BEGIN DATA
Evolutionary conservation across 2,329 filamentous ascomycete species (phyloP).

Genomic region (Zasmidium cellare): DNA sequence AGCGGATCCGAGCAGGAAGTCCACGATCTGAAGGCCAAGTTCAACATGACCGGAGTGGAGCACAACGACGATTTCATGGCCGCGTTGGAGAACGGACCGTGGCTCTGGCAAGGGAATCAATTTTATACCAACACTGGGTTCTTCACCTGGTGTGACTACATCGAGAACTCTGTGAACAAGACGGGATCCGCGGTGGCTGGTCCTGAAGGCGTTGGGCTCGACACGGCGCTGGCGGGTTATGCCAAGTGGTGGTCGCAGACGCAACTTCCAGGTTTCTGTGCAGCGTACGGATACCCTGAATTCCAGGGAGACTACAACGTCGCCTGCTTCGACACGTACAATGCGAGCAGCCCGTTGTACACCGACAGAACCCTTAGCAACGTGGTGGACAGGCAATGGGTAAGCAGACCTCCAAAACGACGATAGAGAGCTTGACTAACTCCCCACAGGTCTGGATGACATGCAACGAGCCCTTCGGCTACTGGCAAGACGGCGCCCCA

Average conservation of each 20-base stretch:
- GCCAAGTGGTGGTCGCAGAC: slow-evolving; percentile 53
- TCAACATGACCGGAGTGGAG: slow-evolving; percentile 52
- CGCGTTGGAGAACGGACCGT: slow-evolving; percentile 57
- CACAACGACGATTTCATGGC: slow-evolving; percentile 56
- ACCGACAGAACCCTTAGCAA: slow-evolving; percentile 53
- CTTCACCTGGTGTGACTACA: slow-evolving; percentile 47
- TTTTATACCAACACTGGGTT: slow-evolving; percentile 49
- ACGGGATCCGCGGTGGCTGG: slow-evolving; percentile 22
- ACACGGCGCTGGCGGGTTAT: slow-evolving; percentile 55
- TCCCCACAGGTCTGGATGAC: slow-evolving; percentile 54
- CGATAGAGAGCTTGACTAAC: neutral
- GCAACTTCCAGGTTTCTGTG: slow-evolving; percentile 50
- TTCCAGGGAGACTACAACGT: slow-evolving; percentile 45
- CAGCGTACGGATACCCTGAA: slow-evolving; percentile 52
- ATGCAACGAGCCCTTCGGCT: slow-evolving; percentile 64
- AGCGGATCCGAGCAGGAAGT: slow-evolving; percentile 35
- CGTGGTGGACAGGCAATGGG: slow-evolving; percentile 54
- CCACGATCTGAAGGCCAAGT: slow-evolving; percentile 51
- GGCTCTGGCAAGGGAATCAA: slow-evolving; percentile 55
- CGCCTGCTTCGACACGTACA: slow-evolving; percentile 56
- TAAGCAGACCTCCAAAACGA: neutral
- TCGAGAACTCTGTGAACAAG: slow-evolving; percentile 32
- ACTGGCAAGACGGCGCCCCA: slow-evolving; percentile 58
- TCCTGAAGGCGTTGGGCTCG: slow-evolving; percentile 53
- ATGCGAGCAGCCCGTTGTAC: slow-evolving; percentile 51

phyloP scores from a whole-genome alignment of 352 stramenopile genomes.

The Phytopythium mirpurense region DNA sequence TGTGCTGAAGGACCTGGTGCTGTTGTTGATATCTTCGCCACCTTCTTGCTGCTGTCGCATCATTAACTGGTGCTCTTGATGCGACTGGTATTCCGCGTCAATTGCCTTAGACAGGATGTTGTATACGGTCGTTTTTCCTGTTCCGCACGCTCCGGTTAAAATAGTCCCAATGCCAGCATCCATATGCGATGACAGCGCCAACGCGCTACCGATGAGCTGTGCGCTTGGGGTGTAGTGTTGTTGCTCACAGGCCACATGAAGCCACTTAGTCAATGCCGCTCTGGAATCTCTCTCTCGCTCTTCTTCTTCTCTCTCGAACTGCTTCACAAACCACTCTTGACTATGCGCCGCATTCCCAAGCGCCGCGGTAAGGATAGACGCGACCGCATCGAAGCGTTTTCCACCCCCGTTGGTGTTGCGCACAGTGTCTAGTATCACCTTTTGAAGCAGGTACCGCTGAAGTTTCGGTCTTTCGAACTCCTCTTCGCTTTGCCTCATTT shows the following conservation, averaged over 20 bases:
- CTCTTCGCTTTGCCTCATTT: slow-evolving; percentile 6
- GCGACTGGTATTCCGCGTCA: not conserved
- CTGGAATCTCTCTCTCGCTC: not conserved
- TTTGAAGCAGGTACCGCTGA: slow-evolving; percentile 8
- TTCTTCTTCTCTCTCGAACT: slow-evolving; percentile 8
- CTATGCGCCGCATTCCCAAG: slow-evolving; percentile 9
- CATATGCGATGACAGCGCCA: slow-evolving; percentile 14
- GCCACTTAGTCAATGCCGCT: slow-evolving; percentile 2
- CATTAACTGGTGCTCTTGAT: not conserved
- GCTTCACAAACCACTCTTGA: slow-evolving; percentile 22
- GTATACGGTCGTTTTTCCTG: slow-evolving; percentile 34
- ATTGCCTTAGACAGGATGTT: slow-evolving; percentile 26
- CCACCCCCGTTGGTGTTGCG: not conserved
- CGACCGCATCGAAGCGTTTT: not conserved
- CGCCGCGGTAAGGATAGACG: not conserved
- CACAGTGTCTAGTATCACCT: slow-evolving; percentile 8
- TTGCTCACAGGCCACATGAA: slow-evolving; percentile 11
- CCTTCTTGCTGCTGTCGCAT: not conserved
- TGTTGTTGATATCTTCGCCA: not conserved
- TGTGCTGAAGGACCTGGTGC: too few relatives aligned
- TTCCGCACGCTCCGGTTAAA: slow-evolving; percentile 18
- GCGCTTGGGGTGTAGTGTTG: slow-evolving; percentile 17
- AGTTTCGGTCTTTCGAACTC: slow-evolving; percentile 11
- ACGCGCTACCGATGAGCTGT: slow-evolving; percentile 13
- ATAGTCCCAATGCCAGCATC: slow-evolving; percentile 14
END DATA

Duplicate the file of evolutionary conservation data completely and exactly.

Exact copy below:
Evolutionary conservation across 2,329 filamentous ascomycete species (phyloP).

Genomic region (Zasmidium cellare): DNA sequence AGCGGATCCGAGCAGGAAGTCCACGATCTGAAGGCCAAGTTCAACATGACCGGAGTGGAGCACAACGACGATTTCATGGCCGCGTTGGAGAACGGACCGTGGCTCTGGCAAGGGAATCAATTTTATACCAACACTGGGTTCTTCACCTGGTGTGACTACATCGAGAACTCTGTGAACAAGACGGGATCCGCGGTGGCTGGTCCTGAAGGCGTTGGGCTCGACACGGCGCTGGCGGGTTATGCCAAGTGGTGGTCGCAGACGCAACTTCCAGGTTTCTGTGCAGCGTACGGATACCCTGAATTCCAGGGAGACTACAACGTCGCCTGCTTCGACACGTACAATGCGAGCAGCCCGTTGTACACCGACAGAACCCTTAGCAACGTGGTGGACAGGCAATGGGTAAGCAGACCTCCAAAACGACGATAGAGAGCTTGACTAACTCCCCACAGGTCTGGATGACATGCAACGAGCCCTTCGGCTACTGGCAAGACGGCGCCCCA

Average conservation of each 20-base stretch:
- GCCAAGTGGTGGTCGCAGAC: slow-evolving; percentile 53
- TCAACATGACCGGAGTGGAG: slow-evolving; percentile 52
- CGCGTTGGAGAACGGACCGT: slow-evolving; percentile 57
- CACAACGACGATTTCATGGC: slow-evolving; percentile 56
- ACCGACAGAACCCTTAGCAA: slow-evolving; percentile 53
- CTTCACCTGGTGTGACTACA: slow-evolving; percentile 47
- TTTTATACCAACACTGGGTT: slow-evolving; percentile 49
- ACGGGATCCGCGGTGGCTGG: slow-evolving; percentile 22
- ACACGGCGCTGGCGGGTTAT: slow-evolving; percentile 55
- TCCCCACAGGTCTGGATGAC: slow-evolving; percentile 54
- CGATAGAGAGCTTGACTAAC: neutral
- GCAACTTCCAGGTTTCTGTG: slow-evolving; percentile 50
- TTCCAGGGAGACTACAACGT: slow-evolving; percentile 45
- CAGCGTACGGATACCCTGAA: slow-evolving; percentile 52
- ATGCAACGAGCCCTTCGGCT: slow-evolving; percentile 64
- AGCGGATCCGAGCAGGAAGT: slow-evolving; percentile 35
- CGTGGTGGACAGGCAATGGG: slow-evolving; percentile 54
- CCACGATCTGAAGGCCAAGT: slow-evolving; percentile 51
- GGCTCTGGCAAGGGAATCAA: slow-evolving; percentile 55
- CGCCTGCTTCGACACGTACA: slow-evolving; percentile 56
- TAAGCAGACCTCCAAAACGA: neutral
- TCGAGAACTCTGTGAACAAG: slow-evolving; percentile 32
- ACTGGCAAGACGGCGCCCCA: slow-evolving; percentile 58
- TCCTGAAGGCGTTGGGCTCG: slow-evolving; percentile 53
- ATGCGAGCAGCCCGTTGTAC: slow-evolving; percentile 51

phyloP scores from a whole-genome alignment of 352 stramenopile genomes.

The Phytopythium mirpurense region DNA sequence TGTGCTGAAGGACCTGGTGCTGTTGTTGATATCTTCGCCACCTTCTTGCTGCTGTCGCATCATTAACTGGTGCTCTTGATGCGACTGGTATTCCGCGTCAATTGCCTTAGACAGGATGTTGTATACGGTCGTTTTTCCTGTTCCGCACGCTCCGGTTAAAATAGTCCCAATGCCAGCATCCATATGCGATGACAGCGCCAACGCGCTACCGATGAGCTGTGCGCTTGGGGTGTAGTGTTGTTGCTCACAGGCCACATGAAGCCACTTAGTCAATGCCGCTCTGGAATCTCTCTCTCGCTCTTCTTCTTCTCTCTCGAACTGCTTCACAAACCACTCTTGACTATGCGCCGCATTCCCAAGCGCCGCGGTAAGGATAGACGCGACCGCATCGAAGCGTTTTCCACCCCCGTTGGTGTTGCGCACAGTGTCTAGTATCACCTTTTGAAGCAGGTACCGCTGAAGTTTCGGTCTTTCGAACTCCTCTTCGCTTTGCCTCATTT shows the following conservation, averaged over 20 bases:
- CTCTTCGCTTTGCCTCATTT: slow-evolving; percentile 6
- GCGACTGGTATTCCGCGTCA: not conserved
- CTGGAATCTCTCTCTCGCTC: not conserved
- TTTGAAGCAGGTACCGCTGA: slow-evolving; percentile 8
- TTCTTCTTCTCTCTCGAACT: slow-evolving; percentile 8
- CTATGCGCCGCATTCCCAAG: slow-evolving; percentile 9
- CATATGCGATGACAGCGCCA: slow-evolving; percentile 14
- GCCACTTAGTCAATGCCGCT: slow-evolving; percentile 2
- CATTAACTGGTGCTCTTGAT: not conserved
- GCTTCACAAACCACTCTTGA: slow-evolving; percentile 22
- GTATACGGTCGTTTTTCCTG: slow-evolving; percentile 34
- ATTGCCTTAGACAGGATGTT: slow-evolving; percentile 26
- CCACCCCCGTTGGTGTTGCG: not conserved
- CGACCGCATCGAAGCGTTTT: not conserved
- CGCCGCGGTAAGGATAGACG: not conserved
- CACAGTGTCTAGTATCACCT: slow-evolving; percentile 8
- TTGCTCACAGGCCACATGAA: slow-evolving; percentile 11
- CCTTCTTGCTGCTGTCGCAT: not conserved
- TGTTGTTGATATCTTCGCCA: not conserved
- TGTGCTGAAGGACCTGGTGC: too few relatives aligned
- TTCCGCACGCTCCGGTTAAA: slow-evolving; percentile 18
- GCGCTTGGGGTGTAGTGTTG: slow-evolving; percentile 17
- AGTTTCGGTCTTTCGAACTC: slow-evolving; percentile 11
- ACGCGCTACCGATGAGCTGT: slow-evolving; percentile 13
- ATAGTCCCAATGCCAGCATC: slow-evolving; percentile 14